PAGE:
Cheating Heisenberg

William Abernathy ’88 concludes (“Cheating Heisenberg," Reed, June 2015) that we do not know how William of Ockham would account for the qubit measurements of Kater Murch ’02. But we do know that Libert Froidmont, a 17th-century scientist and theologian, coined the phrase “Occam’s Razor” as an insult. He claimed that Ockham used it to “cut away and scrape off all distinct entities, leaving only a plurality of names,” when we ought to posit faculties of intellect and will distinct from the rational soul as Aquinas did. Ockham disagreed about what distinctions to posit in the human soul. And I’m inclined to think that he might also have held that we need not suppose that future states cause present ones in order to calculate a radiation value based on the states before and after a target we cannot measure directly. Whether the math is simple or not, this supposition seems to involve fewer inconsistencies. But, then, I may not understand what’s up, since it’s clear that Abernathy has simplified the situation radically. With thanks for the article about Murch’s work.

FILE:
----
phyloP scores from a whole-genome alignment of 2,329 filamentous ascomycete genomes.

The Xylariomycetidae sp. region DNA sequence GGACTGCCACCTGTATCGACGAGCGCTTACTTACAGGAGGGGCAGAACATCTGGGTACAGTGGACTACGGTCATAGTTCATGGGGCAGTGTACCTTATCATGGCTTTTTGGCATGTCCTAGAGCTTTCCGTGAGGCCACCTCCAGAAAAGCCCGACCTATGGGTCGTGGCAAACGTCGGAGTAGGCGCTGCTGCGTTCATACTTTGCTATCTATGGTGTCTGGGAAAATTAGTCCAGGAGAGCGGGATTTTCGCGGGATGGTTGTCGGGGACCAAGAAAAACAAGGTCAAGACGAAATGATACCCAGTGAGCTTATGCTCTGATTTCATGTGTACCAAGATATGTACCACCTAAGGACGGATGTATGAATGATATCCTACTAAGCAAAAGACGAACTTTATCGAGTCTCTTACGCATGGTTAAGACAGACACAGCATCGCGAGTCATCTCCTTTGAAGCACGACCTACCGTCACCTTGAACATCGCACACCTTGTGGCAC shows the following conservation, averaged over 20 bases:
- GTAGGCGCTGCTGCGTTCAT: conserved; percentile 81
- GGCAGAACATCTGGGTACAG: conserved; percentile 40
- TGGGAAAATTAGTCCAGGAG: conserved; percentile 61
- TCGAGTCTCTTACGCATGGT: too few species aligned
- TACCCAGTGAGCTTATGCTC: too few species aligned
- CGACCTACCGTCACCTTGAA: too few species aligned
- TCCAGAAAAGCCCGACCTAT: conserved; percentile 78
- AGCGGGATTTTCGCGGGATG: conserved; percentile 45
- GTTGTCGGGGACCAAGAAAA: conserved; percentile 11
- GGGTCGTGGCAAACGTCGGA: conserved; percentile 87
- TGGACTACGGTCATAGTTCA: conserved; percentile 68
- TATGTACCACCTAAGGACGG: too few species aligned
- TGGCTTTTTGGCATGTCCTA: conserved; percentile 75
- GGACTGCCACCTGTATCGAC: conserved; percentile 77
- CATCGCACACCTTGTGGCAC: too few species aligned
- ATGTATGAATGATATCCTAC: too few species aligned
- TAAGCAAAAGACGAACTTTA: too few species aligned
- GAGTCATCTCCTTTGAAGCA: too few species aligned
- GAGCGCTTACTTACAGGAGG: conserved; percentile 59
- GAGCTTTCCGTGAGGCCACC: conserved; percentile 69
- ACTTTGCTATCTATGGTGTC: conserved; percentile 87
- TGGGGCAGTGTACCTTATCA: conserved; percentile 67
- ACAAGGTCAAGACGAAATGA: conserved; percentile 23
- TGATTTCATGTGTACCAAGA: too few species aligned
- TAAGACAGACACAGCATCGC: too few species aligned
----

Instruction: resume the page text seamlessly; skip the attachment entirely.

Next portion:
—Rega Wood ’66

Bloomington, Indiana